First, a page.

By Anand Kulkarni
Dr Anand Kulkarni is Consultant/Principal Adviser to Victoria University, Australia.
Religion is an important and at times highly contentious issue. For many, it is deeply personal—embodying values, beliefs, commitment and faith. Many countries base their institutions, laws and political systems on religious grounds.
Ipsos, an internationally recognised research agency, has conducted a survey of attitudes to religion. It was done across 23 countries, including India, of varying levels of economic development and covering disparate regions of the world. The results are quite revealing.
Respect despite differences
Overall, about one half of the world’s population feel that religion does more harm than good. However, there is significant variation among countries. Undoubtedly, conflict and discord in the world on religious grounds, fanaticism and the like are fuelling this view. This sentiment is more pronounced for a number of countries including India, where 62 percent of the population—which is above the world average—believe in it.
In spite of this, it is fair to say that the majority population in all countries—close to 74 percent—feel completely comfortable around people who have different religious persuasions. This suggests that tolerance and respect for differences do exist, giving hope for a harmonious future. About 85 percent of Indians hold this view, among the highest in the world. The fact that India is a home to many faiths who do co-exist exemplifies this belief. Japan, Belgium, France, Germany and South Korea are among the countries who feel less well disposed to people of different religions.
The paradoxical effect of religion
What is interesting is the importance that Indians place on religion. Although tolerance of different religions is present, what matters is the existence of some core religious belief. Only 16 percent of the world’s population claim that they lose respect for people when they find out they are not religious. However, interestingly and possibly disturbingly, in India this figure is 46 percent—far higher than any other country. Thus, having some sort of religious conviction matters a great deal to Indians.
This is also reinforced by the fact that 62 percent of Indians, close to double the global average and again the highest in the world, claim that religious people are better citizens. There is significant global disparity on this measure. For example, Japan, Sweden, France, Germany and Belgium, have less than 20 percent who hold the view that religious people are better citizens. Of the more economically developed world, the US stands out with a significant 45 percent of people with the same view. Back to India (and a number of other countries), while people consider that religion does more harm than good, they also interestingly believe that it makes for better citizens. Thus, perhaps some distinctions are being made about religion in a personal sense compared to religion in an organised context.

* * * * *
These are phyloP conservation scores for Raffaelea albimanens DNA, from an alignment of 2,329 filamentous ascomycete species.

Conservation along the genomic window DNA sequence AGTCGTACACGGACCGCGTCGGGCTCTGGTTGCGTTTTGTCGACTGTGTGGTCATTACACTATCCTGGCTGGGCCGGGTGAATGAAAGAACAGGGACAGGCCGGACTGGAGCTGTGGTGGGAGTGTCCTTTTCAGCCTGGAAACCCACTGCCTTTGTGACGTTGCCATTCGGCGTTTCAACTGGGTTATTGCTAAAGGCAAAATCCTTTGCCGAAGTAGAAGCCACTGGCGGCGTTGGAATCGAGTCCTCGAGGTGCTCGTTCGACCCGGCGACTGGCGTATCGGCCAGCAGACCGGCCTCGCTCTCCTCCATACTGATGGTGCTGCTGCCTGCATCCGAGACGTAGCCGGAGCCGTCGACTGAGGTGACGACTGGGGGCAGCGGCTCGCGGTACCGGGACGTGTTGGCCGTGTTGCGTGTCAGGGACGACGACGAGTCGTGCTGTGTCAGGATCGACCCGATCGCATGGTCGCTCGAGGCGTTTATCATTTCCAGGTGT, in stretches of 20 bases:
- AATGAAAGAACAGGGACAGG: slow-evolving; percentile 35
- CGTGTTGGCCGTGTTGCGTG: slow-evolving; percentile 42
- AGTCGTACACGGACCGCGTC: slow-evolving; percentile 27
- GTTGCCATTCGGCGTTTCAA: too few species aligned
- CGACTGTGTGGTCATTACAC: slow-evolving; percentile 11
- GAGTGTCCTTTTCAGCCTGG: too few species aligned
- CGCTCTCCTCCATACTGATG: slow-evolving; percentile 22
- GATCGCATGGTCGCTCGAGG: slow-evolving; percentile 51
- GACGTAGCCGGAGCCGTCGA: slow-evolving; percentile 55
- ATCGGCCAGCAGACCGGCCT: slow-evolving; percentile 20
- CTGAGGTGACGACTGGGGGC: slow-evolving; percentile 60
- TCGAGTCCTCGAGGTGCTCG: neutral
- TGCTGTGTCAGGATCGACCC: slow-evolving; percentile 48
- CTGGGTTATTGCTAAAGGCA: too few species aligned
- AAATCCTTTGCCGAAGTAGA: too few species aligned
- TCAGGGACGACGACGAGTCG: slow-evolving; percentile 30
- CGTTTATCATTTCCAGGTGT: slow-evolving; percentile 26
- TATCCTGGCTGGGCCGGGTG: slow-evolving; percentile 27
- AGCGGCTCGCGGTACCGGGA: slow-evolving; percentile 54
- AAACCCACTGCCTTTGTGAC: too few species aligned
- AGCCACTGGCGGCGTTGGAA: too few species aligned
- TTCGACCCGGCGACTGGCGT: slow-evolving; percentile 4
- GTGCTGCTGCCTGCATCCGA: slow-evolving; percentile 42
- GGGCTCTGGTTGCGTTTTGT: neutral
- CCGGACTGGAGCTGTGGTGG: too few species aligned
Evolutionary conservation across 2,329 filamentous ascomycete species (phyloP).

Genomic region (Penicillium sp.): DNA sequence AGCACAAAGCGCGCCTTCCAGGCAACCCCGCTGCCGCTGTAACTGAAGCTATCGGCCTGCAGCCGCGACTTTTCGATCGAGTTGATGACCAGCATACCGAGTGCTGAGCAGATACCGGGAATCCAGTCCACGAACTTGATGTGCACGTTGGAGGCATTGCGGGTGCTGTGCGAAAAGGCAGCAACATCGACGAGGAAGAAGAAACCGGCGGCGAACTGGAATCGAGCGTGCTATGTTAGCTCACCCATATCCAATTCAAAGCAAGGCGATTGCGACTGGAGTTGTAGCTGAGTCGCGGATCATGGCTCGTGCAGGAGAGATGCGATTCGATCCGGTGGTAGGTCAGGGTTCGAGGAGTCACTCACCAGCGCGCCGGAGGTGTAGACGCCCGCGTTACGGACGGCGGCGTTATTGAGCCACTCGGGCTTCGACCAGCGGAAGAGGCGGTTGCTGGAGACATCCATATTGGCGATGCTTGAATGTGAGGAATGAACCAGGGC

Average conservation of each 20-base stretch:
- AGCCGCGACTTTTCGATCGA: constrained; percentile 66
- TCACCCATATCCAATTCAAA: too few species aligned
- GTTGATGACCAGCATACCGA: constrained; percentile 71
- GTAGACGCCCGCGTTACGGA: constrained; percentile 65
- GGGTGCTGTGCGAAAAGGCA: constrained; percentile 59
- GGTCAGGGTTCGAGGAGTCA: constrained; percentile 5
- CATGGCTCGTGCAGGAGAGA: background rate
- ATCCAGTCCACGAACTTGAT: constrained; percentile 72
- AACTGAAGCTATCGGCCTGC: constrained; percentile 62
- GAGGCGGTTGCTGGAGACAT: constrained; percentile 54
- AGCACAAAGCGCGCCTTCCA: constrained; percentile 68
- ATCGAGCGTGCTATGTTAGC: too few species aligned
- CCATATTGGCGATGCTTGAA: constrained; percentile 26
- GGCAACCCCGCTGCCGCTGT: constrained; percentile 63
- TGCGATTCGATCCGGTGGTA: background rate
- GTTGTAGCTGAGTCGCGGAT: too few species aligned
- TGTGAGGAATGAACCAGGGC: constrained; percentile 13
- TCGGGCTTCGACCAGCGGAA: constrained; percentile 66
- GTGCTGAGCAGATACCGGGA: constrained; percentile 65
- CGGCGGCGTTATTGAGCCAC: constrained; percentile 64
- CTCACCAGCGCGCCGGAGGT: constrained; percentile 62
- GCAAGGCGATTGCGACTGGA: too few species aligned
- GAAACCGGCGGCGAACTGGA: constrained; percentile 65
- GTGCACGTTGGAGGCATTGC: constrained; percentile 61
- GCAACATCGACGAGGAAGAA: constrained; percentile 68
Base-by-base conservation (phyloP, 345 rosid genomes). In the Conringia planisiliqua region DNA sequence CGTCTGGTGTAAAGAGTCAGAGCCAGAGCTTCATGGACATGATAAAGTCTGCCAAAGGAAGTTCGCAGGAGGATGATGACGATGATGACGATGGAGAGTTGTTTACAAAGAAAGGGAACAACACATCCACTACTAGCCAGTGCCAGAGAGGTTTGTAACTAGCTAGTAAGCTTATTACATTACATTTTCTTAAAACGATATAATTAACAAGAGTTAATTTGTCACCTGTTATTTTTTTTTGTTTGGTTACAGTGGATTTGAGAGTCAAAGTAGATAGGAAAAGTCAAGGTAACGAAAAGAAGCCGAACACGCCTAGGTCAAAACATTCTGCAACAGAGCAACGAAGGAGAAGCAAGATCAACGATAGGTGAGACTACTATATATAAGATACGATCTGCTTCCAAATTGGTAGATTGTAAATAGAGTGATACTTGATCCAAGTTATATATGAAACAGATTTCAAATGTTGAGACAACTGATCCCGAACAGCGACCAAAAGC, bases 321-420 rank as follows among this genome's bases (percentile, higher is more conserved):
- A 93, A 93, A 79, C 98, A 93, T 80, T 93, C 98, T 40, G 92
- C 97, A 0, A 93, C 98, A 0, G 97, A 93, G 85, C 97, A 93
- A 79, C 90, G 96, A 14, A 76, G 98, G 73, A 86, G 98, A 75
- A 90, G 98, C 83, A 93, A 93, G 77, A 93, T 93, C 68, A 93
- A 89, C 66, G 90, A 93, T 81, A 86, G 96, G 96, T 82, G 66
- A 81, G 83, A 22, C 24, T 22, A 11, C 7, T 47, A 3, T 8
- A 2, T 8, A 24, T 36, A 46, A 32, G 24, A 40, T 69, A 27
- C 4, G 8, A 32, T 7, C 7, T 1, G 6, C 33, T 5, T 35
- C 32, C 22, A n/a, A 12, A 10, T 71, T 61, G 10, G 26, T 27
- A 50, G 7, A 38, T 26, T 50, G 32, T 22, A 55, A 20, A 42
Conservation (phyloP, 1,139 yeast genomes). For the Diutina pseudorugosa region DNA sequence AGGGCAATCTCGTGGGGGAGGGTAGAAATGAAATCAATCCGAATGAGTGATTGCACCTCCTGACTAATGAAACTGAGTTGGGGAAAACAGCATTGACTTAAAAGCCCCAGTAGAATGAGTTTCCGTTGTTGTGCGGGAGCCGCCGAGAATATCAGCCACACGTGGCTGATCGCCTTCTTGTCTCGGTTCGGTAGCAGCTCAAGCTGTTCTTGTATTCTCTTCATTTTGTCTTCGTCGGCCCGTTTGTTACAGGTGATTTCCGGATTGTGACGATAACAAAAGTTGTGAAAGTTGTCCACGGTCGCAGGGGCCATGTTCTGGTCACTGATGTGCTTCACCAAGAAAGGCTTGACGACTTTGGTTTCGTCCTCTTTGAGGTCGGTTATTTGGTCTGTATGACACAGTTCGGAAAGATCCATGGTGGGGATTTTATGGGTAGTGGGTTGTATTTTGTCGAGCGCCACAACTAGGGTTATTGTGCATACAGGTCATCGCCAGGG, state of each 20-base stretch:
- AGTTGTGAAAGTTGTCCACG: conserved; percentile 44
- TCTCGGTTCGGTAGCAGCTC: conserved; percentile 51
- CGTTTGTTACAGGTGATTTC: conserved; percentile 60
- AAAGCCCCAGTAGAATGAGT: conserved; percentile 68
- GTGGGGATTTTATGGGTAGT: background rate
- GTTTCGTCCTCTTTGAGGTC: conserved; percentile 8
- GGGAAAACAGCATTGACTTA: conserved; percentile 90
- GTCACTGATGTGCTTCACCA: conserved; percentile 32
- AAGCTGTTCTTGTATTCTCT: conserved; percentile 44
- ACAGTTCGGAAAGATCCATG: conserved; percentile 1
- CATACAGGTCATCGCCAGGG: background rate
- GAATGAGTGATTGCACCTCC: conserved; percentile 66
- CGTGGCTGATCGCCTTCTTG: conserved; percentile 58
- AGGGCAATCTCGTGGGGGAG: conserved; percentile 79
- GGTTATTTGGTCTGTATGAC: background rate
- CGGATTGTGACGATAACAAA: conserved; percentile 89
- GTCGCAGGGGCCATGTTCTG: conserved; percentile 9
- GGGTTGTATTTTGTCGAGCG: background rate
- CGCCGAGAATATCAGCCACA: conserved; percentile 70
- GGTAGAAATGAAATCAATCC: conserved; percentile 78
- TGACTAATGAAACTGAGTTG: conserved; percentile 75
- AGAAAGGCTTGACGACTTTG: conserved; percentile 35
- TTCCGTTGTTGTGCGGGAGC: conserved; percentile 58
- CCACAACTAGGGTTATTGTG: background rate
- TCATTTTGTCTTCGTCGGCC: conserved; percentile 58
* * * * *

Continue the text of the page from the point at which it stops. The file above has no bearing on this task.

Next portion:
Religion is India’s darling
The importance of religion in the personal domain is reflected in the fact that India leads when it comes to the question of ‘My religion defines me as a person’. Some 70 percent of Indians either strongly or somewhat agree with this statement. Thus, religion is vital for Indians in their perception of others and in their own individual characteristics, values and make-up. Religion in India is a force that links individuals with broader society as well. While the world is split on whether religious practices are important for a moral life, India again leads on this parameter, just ahead of South Africa, Brazil and Peru, who also firmly believe this. In fact, across a number of the parameters, Indians, South Africans and Brazilians have quite a bit in common. Perhaps in some older societies, these values and belief systems are more ingrained.
Overall, though the results do not point to any real commonality by regions of the world, there could be just a faint hint in this survey that fervent religious beliefs are more the domain of less economically well-off countries (with the exception of the US). For Indians, it suffices to say that despite all the social, political and economic changes that are occurring, religion is still a very dearly held matter.
Featured Image Source: VisualHunt
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